Professors’ generally cowed response to the conditions Lamarre explains is inextricably linked with their socialization to abide institutional authority and avoid career risks. Degree of risk is not simple to assess, even when small, and must be considered in relation to the general level of intimidation and repression, as well as individual situations that may be impacted by health, childcare responsibilities, immigration status, or employment security concerns, to name but a few. Thus the reasons for the limited number of professors who defended student activists are not restricted to ideological ones (such as support for the administration’s position). Some who expressed support for the student activists in private were reluctant to take a more visible or active role in supporting students for fear of how it might impact their working conditions and job security. This was a particular concern for sessional/adjunct faculty and some untenured professors, though a number of untenured professors were also quite active in solidarity work and organizing. Finally, some attrition from professor solidarity efforts was precipitated by workplace intimidation and retaliation.

The specifics of particular cases and how professors made the arguments they made will probably not be of great interest outside the specific context of McGill, but the willingness of sixteen professors to take on varying degrees of risk and, in some cases, make substantial personal sacrifices to support student activists is perhaps one signal that the professoriate to come could be a very unmanageable one. The stereotypical image of professors holed up in a world of their own is not so far from reality, though that world is marked more by complicated bureaucracy and hierarchies than lofty thoughts. Theodore Kacynzki, who defected from academia, attempted to describe the psychology of university professors in Industrial Society and Its Future (the “Unabomber Manifesto”):

[T]he oversocialized person is kept on a psychological leash and spends his life running on rails that society has laid down for him … The leftist of the oversocialized type tries to get off his psychological leash and assert his autonomy by rebelling. But usually he is not strong enough to rebel against the most basic values of society.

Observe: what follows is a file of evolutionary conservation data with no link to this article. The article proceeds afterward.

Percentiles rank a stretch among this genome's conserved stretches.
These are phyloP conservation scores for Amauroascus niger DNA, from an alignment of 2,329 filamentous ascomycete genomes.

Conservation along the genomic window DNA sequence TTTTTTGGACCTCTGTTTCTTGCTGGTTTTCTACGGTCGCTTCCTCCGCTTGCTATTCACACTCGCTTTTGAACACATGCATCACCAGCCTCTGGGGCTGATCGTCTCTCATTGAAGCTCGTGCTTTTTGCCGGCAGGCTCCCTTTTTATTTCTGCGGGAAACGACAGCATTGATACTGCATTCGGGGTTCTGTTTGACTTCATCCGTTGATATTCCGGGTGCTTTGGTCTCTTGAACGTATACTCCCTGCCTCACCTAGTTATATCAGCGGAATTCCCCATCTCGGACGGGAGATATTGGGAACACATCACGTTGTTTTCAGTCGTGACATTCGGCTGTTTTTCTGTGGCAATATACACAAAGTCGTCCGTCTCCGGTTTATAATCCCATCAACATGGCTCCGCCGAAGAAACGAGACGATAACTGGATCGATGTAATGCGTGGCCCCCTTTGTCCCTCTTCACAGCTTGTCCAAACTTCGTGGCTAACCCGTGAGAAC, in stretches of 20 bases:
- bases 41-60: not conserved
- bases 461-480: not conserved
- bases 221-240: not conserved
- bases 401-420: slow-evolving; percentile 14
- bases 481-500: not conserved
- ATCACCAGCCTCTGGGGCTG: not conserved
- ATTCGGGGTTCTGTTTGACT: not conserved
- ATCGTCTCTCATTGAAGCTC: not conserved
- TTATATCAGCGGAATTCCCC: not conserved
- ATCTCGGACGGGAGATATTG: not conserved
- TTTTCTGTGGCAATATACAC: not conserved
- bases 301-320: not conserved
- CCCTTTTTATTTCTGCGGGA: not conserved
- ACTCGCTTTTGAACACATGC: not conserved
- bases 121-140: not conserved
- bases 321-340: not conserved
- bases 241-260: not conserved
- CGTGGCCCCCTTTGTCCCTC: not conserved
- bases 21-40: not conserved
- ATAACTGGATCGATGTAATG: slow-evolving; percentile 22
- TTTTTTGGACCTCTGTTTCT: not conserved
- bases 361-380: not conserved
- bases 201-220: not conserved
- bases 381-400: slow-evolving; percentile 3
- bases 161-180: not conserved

It is not hard to find this sad figure Kaczynski describes on university campuses. The leash is pulled hardest on those with a reason and/or a will to resist, as well as those whose resistance could be particularly disruptive to institutional operations. The shorter the leash, the more one’s will to push limits might wane. In the saddest cases, one can find tenured professors who pull their own leashes. In some cases the reluctance to get involved can be a conditioned careerist response or the result of having been pulled back too forcefully one too many times.

As problematic and hierarchical as it is, the student-teacher relationship can lend itself to the mobilization of a group of professors for solidarity work and offer a way out of the professorial tendency towards conditioned and/or compulsive obedience. As one of the sixteen professors involved in the aforementioned efforts explained, “The 'oversocialized' professoriate may be especially susceptible to what others will think, but the student-teacher relationship, especially when your teaching interests attract student activists to your classes, can turn this affective constitution to good effect. Not wanting to disappoint one's totally amazing students is certainly a motive for me to be involved!”

The professors who served as advisers in disciplinary proceedings at McGill had months of solidarity practice leading up to the spring of 2012. Some had even longer histories of organizing together in activist settings. Some are continuing to organize together in ongoing solidarity alliances. It appears there is something gained by practicing fearlessness together and through the relationships of trust built along the way that can sustain certain solidarity formations. Additionally, it seems significant that there is some ideological and rank diversity among the professors who took on the toughest and most time-consuming solidarity work in defending students in disciplinary hearings. The idea of a professoriate that unleashes itself can seem like a remote fantasy, but that professoriate is also already here.

1My thanks to Rosalind Hampton, Michelle Hartman, Thomas Lamarre, Abby Lippman, and William Clare Roberts. They are not responsible for any errors or problems in this essay.

2 Setsu Shigematsu, Scream From the Shadows: the Women’s Liberation Movement in Japan (University of Minnesota Press, 2012) 43.

3 The CSD includes student and faculty members, and is akin to a judicial board in disciplinary hearings.

4 The administration claimed its refusal was based on the poorly-worded nature of the referendum questions, which, it should be noted, had been officially vetted in advance. Among other elements, the memoranda in question commit the university to collecting student fees to support each of these organization.

5For a further discussion of these events see the chapter by Hampton, Luxion, and Swain in this volume.

6Thomas Lamarre, “Outlaw Universities,” Theory and Event, Vol. 15, Issue 3, 2012 Supplement.